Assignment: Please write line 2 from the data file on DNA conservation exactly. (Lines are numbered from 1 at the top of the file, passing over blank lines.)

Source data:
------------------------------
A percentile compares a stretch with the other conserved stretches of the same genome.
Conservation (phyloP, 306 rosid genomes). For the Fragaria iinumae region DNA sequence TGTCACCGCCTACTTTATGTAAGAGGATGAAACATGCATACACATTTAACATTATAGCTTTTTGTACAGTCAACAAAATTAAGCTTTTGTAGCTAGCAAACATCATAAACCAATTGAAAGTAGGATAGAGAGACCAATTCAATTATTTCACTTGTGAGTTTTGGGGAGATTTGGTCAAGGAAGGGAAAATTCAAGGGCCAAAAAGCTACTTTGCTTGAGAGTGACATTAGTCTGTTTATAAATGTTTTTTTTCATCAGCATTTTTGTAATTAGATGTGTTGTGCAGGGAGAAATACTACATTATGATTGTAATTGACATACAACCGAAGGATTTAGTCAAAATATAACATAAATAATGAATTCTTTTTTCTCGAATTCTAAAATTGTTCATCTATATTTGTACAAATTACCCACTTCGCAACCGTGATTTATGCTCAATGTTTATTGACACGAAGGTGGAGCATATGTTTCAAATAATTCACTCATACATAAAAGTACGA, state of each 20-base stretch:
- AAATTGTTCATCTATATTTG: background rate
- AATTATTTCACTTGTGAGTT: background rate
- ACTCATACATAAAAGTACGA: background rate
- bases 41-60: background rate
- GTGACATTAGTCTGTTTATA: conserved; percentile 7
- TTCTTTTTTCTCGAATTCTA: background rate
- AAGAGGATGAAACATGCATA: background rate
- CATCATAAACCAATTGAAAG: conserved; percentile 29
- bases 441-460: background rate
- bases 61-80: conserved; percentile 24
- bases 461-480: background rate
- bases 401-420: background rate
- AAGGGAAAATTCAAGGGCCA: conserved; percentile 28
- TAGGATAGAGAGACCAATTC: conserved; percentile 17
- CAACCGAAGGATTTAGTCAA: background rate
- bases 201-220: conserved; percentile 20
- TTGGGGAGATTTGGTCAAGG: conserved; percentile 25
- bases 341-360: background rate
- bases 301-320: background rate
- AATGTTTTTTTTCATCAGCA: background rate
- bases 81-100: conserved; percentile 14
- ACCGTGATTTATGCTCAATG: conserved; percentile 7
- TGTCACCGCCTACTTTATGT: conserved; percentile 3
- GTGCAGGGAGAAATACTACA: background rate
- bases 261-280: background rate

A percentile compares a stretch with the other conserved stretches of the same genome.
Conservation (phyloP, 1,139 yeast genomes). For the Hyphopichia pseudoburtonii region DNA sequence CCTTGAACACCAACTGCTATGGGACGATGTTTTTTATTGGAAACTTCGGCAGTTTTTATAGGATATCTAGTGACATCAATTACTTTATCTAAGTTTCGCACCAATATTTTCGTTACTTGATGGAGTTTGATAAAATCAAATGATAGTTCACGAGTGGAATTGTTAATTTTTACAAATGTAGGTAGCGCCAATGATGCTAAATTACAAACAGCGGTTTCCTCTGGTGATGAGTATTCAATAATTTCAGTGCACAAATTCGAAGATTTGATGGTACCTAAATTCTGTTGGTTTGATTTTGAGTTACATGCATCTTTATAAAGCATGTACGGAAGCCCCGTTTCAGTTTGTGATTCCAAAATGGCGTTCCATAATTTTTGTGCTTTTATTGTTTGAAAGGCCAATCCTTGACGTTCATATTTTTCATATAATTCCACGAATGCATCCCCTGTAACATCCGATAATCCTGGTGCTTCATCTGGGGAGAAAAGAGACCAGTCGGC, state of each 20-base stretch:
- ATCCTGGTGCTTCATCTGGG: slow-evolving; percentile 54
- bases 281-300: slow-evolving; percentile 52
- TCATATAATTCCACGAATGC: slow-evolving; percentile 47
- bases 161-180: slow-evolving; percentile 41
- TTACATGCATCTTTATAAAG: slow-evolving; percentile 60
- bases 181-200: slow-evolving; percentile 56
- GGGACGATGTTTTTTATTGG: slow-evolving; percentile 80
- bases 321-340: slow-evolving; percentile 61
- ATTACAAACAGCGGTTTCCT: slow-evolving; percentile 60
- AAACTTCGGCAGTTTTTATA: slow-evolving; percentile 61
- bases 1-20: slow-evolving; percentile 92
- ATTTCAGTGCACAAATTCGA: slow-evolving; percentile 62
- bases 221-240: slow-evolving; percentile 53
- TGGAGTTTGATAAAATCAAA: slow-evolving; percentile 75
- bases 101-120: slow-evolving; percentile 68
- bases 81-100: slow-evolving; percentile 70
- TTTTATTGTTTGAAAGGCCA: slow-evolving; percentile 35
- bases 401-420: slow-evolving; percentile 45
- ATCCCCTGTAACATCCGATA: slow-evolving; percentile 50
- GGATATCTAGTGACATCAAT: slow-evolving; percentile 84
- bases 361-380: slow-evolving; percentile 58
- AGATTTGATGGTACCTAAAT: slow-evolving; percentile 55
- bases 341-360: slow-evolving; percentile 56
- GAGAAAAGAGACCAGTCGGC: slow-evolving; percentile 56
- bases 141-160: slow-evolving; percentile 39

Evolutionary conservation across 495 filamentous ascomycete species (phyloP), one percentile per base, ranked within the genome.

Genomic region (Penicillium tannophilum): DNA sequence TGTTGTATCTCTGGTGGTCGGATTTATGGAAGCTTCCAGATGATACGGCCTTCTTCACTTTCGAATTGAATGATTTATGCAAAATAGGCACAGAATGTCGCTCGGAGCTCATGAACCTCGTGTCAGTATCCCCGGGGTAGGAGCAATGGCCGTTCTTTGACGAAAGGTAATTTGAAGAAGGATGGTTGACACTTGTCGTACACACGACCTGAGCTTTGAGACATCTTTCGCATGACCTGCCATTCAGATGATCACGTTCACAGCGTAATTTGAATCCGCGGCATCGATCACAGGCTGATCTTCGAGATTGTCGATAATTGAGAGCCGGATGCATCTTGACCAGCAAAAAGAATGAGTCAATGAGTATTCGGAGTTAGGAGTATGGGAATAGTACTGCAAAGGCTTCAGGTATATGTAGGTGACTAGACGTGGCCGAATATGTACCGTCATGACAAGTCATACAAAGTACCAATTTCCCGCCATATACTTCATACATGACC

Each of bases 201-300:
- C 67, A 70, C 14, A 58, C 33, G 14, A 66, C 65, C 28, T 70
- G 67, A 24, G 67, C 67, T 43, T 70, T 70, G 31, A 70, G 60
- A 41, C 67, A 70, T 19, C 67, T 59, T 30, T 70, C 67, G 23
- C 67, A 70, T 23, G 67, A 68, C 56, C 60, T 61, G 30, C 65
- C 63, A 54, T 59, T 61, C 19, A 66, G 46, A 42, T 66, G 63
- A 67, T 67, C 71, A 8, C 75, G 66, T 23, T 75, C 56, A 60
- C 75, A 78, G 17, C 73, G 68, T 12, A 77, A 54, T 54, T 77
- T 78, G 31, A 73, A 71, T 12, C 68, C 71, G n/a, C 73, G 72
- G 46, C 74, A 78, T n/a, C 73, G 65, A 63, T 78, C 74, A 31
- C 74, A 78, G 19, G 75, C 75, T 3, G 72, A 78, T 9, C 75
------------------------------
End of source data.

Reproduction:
Conservation (phyloP, 306 rosid genomes). For the Fragaria iinumae region DNA sequence TGTCACCGCCTACTTTATGTAAGAGGATGAAACATGCATACACATTTAACATTATAGCTTTTTGTACAGTCAACAAAATTAAGCTTTTGTAGCTAGCAAACATCATAAACCAATTGAAAGTAGGATAGAGAGACCAATTCAATTATTTCACTTGTGAGTTTTGGGGAGATTTGGTCAAGGAAGGGAAAATTCAAGGGCCAAAAAGCTACTTTGCTTGAGAGTGACATTAGTCTGTTTATAAATGTTTTTTTTCATCAGCATTTTTGTAATTAGATGTGTTGTGCAGGGAGAAATACTACATTATGATTGTAATTGACATACAACCGAAGGATTTAGTCAAAATATAACATAAATAATGAATTCTTTTTTCTCGAATTCTAAAATTGTTCATCTATATTTGTACAAATTACCCACTTCGCAACCGTGATTTATGCTCAATGTTTATTGACACGAAGGTGGAGCATATGTTTCAAATAATTCACTCATACATAAAAGTACGA, state of each 20-base stretch: